The Detroit Pistons had a bittersweet victory against the Indiana Pacers on Tuesday night.
On one hand, they absolutely dominated Indiana by a 107-83 score to improve to 19-14, moving up the Eastern Conference standings.
On the other hand, starting point guard Reggie Jackson suffered a sprained ankle in the third quarter. After making a jump pass, he landed awkwardly on his right ankle and had to be helped off the court. Before getting injured, he had eight points and 13 assists in just 21 minutes in what might have turned into a monster night.
The following day, the Pistons received the official diagnosis of Jackson’s injury — and it wasn’t exactly positive. He suffered a grade three sprain, which is the worst-possible degree of a sprain. As a result, he will be re-evaluated in six-to-eight weeks, with the potential to miss around 30 games.
“It’s tough,” associate head coach Bob Beyer told reporters at Wednesday’s practice. “It’s tough for him. He was playing really well. That’s a big loss for us. But now we’ve just got to go next man up and move on.”
That next man up is Ish Smith. Averaging 8.9 points, 2.3 rebounds and 3.9 assists in 20.1 minutes as Jackson’s backup this season, Smith will now step into an increased role for the Pistons moving forward. Luckily for Detroit, he’s one of the best backup point guard options in the league based on his past production and his approach to the game.
Success as a starter
Like most NBA players, Smith has massive split differences when he starts versus when he comes off the bench. Starting 32 games for the Pistons last year due to another lengthy injury to Jackson, he averaged 12.3 points, 3.3 rebounds and 6.3 assists per game.
“It’s a role that he’s somewhat used to,” Beyer said on Thursday. “I think he feels more comfortable coming off the bench – that’s just him – but when called upon he’s one of those backup point guards that, because he’s played starter’s minutes in the past, it’s not going to be a huge adjustment for him.”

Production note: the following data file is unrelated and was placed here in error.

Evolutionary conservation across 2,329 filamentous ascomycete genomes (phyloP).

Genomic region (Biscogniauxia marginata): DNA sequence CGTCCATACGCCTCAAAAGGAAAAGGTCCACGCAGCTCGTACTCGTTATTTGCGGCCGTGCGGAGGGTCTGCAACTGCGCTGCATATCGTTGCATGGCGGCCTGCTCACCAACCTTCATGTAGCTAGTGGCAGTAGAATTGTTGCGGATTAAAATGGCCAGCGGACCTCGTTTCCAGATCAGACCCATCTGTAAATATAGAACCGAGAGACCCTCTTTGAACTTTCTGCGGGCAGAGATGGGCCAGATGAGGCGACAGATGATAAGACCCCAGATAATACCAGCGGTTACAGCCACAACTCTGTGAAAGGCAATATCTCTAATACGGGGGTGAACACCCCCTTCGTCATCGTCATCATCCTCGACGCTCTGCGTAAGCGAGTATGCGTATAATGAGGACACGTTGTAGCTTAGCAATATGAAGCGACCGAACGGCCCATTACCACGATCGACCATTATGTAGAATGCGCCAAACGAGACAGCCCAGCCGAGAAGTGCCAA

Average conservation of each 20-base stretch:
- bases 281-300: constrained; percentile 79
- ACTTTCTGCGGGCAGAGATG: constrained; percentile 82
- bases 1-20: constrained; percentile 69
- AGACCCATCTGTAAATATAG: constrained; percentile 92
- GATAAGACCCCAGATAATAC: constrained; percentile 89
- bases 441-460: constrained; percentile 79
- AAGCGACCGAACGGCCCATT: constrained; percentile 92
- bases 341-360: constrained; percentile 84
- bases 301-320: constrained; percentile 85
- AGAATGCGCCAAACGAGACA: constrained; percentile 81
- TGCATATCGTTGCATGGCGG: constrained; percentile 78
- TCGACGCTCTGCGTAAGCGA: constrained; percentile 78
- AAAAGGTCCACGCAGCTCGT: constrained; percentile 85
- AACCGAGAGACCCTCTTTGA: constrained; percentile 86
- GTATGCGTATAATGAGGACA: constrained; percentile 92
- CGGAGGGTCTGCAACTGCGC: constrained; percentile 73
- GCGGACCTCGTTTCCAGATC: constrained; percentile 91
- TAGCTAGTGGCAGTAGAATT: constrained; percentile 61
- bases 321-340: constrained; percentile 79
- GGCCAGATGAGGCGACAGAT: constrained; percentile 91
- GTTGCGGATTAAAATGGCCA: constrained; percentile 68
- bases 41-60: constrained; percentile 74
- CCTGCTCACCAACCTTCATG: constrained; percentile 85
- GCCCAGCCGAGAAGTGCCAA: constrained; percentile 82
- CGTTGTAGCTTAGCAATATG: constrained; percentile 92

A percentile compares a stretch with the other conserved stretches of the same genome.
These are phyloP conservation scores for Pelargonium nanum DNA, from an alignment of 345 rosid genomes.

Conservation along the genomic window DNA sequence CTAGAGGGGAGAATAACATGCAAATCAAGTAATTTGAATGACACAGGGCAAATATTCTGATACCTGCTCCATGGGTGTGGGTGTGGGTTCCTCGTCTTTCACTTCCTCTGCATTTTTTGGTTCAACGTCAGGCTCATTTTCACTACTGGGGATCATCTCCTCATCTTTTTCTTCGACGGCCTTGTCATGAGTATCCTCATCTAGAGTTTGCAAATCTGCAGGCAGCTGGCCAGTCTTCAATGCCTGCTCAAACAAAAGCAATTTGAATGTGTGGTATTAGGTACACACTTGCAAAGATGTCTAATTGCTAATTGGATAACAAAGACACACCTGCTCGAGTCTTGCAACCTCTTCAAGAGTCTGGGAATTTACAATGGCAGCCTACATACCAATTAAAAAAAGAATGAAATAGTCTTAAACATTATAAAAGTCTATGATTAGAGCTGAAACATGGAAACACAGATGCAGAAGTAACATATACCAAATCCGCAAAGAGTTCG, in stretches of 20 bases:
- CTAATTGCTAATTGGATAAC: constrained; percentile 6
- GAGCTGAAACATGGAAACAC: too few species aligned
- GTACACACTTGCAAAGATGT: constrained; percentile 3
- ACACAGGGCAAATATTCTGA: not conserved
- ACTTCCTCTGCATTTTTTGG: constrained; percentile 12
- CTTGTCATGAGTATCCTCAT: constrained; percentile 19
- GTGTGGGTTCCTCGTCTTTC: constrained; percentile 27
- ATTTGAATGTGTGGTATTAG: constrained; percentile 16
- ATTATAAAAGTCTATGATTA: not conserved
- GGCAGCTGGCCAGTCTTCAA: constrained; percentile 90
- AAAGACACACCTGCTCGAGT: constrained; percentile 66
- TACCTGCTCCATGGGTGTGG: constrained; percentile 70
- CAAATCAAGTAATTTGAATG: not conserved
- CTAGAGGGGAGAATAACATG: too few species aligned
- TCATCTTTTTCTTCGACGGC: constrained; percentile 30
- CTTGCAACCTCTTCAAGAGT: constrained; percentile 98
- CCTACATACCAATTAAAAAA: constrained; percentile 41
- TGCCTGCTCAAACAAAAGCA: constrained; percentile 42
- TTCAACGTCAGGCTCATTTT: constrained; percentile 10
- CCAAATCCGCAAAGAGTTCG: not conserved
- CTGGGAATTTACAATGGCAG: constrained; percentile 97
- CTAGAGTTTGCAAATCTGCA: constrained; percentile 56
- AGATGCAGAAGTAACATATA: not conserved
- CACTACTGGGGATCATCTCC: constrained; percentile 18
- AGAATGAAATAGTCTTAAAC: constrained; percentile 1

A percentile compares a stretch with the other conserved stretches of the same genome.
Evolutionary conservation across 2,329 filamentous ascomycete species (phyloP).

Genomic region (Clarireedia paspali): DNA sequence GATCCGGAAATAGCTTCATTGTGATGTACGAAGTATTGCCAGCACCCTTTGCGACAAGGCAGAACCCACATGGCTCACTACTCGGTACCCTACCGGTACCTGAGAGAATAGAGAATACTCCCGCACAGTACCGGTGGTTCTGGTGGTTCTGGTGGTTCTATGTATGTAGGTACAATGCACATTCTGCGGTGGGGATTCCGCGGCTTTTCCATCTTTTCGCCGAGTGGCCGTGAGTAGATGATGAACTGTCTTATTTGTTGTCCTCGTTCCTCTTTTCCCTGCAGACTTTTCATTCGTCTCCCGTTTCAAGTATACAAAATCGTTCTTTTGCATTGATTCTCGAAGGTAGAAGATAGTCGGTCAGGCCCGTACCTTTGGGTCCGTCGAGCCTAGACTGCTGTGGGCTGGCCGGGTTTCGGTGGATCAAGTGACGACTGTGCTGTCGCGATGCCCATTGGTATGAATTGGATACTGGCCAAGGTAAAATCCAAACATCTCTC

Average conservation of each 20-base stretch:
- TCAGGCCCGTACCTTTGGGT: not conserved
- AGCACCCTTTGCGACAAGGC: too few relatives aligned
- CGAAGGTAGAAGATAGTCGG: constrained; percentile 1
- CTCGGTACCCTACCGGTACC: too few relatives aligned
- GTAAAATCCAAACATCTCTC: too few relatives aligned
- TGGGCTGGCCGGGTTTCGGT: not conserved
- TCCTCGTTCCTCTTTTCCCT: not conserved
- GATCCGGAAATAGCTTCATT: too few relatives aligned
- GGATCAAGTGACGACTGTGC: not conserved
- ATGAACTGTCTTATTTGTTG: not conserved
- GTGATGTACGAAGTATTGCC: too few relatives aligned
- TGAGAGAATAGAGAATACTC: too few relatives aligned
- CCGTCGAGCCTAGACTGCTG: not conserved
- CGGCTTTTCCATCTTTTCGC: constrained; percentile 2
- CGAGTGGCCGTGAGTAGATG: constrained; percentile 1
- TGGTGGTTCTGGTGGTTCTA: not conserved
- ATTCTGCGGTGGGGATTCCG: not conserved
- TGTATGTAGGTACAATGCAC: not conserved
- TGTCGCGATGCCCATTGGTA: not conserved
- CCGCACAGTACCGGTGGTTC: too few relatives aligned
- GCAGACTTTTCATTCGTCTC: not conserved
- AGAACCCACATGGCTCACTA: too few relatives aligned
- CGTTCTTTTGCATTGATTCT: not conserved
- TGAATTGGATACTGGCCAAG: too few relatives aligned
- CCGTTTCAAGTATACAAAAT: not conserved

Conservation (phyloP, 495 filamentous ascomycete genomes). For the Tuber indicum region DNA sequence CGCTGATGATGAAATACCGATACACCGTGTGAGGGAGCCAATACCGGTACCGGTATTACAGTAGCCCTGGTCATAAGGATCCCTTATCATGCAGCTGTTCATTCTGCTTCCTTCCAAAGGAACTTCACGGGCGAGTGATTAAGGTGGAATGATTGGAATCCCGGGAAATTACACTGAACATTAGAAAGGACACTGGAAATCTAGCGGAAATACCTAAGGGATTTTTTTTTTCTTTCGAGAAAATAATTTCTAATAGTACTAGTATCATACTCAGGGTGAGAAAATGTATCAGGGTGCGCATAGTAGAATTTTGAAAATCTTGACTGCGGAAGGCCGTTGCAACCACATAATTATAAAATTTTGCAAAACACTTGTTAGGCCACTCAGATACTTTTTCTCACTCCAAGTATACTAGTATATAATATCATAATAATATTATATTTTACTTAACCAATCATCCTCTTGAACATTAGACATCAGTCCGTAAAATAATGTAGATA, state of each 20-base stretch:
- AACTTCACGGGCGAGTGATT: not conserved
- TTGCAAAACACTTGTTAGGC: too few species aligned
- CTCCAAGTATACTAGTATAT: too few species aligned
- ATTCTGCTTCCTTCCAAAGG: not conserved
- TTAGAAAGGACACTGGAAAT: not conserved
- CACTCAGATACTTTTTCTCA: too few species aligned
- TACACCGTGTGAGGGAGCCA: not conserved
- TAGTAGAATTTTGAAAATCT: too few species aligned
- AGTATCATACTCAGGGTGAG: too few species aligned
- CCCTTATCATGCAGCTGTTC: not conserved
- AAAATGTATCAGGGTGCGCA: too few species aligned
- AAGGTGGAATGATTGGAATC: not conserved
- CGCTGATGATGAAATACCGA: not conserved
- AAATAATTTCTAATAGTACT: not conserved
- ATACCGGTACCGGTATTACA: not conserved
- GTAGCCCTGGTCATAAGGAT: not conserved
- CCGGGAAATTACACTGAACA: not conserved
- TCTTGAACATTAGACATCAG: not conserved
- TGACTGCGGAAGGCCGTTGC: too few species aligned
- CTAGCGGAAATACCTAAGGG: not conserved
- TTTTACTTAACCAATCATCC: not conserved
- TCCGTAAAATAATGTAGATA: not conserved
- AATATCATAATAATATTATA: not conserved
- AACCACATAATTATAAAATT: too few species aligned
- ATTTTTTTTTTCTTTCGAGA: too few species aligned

He's also comfortable handling large workloads in addition to starting. In the 20 games in which he saw 30-plus minutes of court time last year, he put up 13.4 points, 3.7 boards and 7.0 assists per contest.
Therefore, coach Stan Van Gundy will be able to trust the 29-year-old at perhaps the most important spot on the floor, as he did on Thursday when he saw Smith score 18 points on 9-of-18 shooting while bringing down seven rebounds and dishing out five assists in 32 minutes of a 102-89 loss to the Orlando Magic.
All about transition
When watching Smith play, it’s obvious that he likes to push the ball up the floor. In that sense, he’s a bit different than Jackson.
In fact, Smith has been the fastest player on the court since the NBA started tracking player speed in 2013-2014 (with a minimum of 10 games played).
“You see the difference between Reggie and Ish – Ish is more of a transition guy,” said Langston Galloway, who will presumably take Smith’s place as the second unit’s point guard while Jackson is out. “Once he gets it, he’s gone. I think it’s going to give us another bonus with Ish being in the starting lineup.”
Before last season started, Smith signed a three-year, $18 million deal with the Pistons after playing for nine different NBA teams in six years. The first thing that Van Gundy said after Smith signed was the following:
“We wanted a backup point guard who would push the pace a little bit more, really pick up the tempo of the game. I had Ish for a short time in Orlando and also knew what kind of person he is, and I thought he would be a great team guy for us, a guy who brings positive energy every single day.”
Since Tobias Harris, Andre Drummond and the (currently-injured) Avery Bradley thrive in fast-paced, up-tempo offensive situations, it seems as though Smith will be able to generate offense just as he had been doing off the bench, but now even more efficiently with better talent around him.
Although Drummond has shown a newfound ability to drive to the basket with brand-new post moves, he would largely benefit from pushing the pace, where he could use his supreme athleticism to blow by opposing centers in transition. Bradley and Harris have not traditionally been known as players who can consistently create their own shots, so Smith's ability to lead the break will presumably open up perimeter opportunities for them due to collapsing defenses.
Although Detroit would be best served with Jackson healthy, they will be handing the keys to a very capable leader.